The University of Arizona has a considerable collection of Fred Astaire sheet music from his earliest days partnering with sister Adele Astaire through his golden period with RKO Pictures.
This series comprises five items related to modern dance, most including musical scores.
Vaudeville produced every kind of dancer from the Classical exoticism of Isadora Duncan to the waltz clogging of Pat Rooney to the bouncy tapping of Bill "Bojangles" Robinson.
Julia Rooney (1887–1990) has left her family scrapbook to the American Vaudeville Museum and her famous family connections ensure that her gift, now in the University of Arizona collection, is virtually a who was who of vaudeville.
Joe “Frisco” Rooney, was born as Louis Joseph in Milan, Illinois in 1889, and died in Woodland Hills, California in 1958.
Of all the forgotten geniuses of vaudeville, Joe Cook (born Joseph Lopez in Evansville, Indiana 1890 - died New York State, May 15, 1959) is arguably the greatest.
Gilda Gray (October 24, 1901 – December 22, 1959) was a major star as an actress, dancer and flashy personality in the 1920s. Extraordinarily beautiful and famous for her legs, she became one of the symbols of the liberated woman in the flapper era, along with the likes of Clara Bow, an image she enhanced by frequently appearing in exotic roles and wearing next to nothing. Her foreign accent also added to the mystery.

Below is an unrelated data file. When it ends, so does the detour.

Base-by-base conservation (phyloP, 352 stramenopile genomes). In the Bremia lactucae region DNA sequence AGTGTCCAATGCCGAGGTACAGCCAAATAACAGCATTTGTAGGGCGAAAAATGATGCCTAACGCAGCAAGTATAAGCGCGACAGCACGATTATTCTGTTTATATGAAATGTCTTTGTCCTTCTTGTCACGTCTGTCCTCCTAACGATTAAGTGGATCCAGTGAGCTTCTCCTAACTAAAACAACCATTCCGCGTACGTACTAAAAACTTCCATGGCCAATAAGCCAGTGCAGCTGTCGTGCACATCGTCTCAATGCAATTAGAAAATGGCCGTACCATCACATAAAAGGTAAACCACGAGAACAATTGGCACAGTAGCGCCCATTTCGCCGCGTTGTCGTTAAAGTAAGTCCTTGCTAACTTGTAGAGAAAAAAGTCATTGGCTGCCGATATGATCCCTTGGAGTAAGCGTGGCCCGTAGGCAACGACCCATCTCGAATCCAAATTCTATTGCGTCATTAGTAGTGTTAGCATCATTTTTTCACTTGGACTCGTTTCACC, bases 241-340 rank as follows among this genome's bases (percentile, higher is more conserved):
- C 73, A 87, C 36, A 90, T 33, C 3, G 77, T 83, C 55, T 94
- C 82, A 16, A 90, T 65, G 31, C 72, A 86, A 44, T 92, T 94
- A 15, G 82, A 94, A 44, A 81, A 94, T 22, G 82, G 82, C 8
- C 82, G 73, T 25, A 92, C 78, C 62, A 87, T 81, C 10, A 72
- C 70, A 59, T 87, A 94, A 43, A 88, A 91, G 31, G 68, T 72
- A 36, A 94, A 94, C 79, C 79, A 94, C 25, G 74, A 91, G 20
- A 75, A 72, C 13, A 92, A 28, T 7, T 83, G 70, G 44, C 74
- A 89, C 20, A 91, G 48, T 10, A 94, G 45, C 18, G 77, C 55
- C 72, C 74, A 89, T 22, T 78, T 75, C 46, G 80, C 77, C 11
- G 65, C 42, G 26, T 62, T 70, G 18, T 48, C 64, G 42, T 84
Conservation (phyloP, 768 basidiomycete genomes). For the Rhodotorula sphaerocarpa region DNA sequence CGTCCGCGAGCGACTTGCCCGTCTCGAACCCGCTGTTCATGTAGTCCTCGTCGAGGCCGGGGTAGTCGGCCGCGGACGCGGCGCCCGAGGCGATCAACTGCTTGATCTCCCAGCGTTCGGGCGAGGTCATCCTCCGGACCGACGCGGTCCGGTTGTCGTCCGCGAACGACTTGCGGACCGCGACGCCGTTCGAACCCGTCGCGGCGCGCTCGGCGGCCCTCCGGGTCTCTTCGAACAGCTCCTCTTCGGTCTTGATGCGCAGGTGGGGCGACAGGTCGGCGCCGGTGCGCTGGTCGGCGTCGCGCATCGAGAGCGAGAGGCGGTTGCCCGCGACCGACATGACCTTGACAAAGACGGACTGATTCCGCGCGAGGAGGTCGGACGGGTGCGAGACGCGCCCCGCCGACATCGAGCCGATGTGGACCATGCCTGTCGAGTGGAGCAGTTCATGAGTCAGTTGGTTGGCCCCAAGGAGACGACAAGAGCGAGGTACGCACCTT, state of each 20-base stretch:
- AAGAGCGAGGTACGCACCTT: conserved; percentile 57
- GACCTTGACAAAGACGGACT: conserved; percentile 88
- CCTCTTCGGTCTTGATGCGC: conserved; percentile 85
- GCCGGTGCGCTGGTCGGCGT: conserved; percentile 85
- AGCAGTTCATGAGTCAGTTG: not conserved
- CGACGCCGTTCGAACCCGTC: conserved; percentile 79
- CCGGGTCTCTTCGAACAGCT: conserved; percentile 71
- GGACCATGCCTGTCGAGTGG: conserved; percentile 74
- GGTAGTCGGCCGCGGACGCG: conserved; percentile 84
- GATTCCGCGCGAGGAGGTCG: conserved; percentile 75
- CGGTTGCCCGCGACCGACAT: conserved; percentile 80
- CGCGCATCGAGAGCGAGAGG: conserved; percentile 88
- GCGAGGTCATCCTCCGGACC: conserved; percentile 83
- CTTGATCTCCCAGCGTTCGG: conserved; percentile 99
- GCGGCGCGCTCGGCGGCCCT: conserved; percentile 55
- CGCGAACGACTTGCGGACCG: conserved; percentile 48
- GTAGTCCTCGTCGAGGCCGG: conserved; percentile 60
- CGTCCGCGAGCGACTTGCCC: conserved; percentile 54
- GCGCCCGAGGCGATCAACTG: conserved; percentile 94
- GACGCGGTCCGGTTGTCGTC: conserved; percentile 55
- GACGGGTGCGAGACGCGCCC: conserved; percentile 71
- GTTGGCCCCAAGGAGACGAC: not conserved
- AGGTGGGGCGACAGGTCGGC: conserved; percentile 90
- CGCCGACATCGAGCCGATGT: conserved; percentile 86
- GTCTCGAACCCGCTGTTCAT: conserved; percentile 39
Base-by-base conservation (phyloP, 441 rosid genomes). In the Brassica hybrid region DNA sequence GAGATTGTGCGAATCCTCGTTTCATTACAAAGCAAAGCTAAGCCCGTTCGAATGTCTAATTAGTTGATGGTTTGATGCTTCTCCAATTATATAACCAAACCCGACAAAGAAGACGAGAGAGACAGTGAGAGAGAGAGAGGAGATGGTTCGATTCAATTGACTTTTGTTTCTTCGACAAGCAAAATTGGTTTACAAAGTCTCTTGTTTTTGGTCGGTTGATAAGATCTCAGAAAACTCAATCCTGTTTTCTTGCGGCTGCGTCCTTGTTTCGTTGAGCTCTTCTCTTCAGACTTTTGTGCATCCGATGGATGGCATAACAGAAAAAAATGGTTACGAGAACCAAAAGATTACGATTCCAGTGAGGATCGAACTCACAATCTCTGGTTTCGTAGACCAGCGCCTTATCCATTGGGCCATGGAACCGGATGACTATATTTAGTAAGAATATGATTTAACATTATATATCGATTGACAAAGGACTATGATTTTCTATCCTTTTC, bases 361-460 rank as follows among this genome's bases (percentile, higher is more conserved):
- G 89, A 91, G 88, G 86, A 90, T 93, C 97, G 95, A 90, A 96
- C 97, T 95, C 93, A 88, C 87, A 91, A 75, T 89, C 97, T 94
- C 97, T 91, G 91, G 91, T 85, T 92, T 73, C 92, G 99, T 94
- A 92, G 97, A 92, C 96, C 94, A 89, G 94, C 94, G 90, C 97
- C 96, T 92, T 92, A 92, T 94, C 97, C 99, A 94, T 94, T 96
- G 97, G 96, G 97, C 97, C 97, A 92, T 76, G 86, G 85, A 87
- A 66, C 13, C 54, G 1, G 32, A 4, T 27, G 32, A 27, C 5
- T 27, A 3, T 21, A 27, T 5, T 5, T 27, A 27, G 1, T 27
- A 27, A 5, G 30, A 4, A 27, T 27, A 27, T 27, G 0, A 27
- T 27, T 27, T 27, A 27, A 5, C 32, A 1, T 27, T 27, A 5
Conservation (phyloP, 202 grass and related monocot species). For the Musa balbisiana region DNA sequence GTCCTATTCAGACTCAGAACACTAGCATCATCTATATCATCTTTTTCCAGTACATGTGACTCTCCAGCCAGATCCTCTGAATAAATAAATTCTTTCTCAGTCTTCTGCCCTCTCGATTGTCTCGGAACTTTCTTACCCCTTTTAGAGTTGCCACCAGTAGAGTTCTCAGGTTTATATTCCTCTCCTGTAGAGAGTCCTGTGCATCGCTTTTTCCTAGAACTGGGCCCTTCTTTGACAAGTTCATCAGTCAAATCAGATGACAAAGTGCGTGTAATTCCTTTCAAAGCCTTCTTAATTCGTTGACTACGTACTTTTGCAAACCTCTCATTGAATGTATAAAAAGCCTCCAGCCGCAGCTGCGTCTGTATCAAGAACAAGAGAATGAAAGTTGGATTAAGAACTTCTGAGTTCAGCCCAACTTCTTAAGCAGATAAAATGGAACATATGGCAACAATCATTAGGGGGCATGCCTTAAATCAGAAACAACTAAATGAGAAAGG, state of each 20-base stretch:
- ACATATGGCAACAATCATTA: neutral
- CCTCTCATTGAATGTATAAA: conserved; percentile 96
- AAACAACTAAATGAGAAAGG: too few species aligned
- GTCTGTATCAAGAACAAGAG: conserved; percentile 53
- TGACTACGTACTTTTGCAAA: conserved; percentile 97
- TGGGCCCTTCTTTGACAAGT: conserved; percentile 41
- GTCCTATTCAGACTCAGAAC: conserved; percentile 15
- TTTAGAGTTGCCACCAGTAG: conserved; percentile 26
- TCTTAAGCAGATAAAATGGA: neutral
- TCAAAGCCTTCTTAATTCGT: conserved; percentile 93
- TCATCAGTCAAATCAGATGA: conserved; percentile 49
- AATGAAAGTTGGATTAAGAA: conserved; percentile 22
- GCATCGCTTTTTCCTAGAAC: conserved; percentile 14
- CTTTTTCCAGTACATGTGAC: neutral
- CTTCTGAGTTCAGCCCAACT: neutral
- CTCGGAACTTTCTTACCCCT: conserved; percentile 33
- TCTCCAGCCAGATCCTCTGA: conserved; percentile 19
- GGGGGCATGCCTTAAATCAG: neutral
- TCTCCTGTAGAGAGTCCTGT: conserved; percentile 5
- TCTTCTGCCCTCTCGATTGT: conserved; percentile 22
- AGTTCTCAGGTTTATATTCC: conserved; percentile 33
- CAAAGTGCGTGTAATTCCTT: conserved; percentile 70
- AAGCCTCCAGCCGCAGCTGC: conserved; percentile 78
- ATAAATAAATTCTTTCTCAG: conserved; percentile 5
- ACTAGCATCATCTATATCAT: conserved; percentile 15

Pearl Hoff's family came to Long Beach from Toronto. She first performed at age five as "Lil" Miss Long Beach.
Rose "Rosie" Dolly (October 25, 1892 – February 1, 1970) and Jenny Dolly (October 25, 1892 – June 1, 1941) and Janka (later known as Yansci or Jenny) Deutsch were twins born on October 25, 1892, in Balassagyarmat, Hungary. Their family came to America in 1905 and they both began to study dance, becoming prolific at tandem dancing, that is, moving simultaneously.
Fred and Ginger are the screen’s most famous dancing partners, yet each had careers beforehand on the stage. Fred Austerlitz (1899-1987) of Omaha, Nebraska partnered with sister Adele (initially the more famous of the two) in vaudeville and on the stage in musicals such as, The Band Wagon, before signing with RKO. Fred was not so great as a solo dancer despite popular belief. Rather it was his grace in partnered dancing that made him a world-wide phenomenon.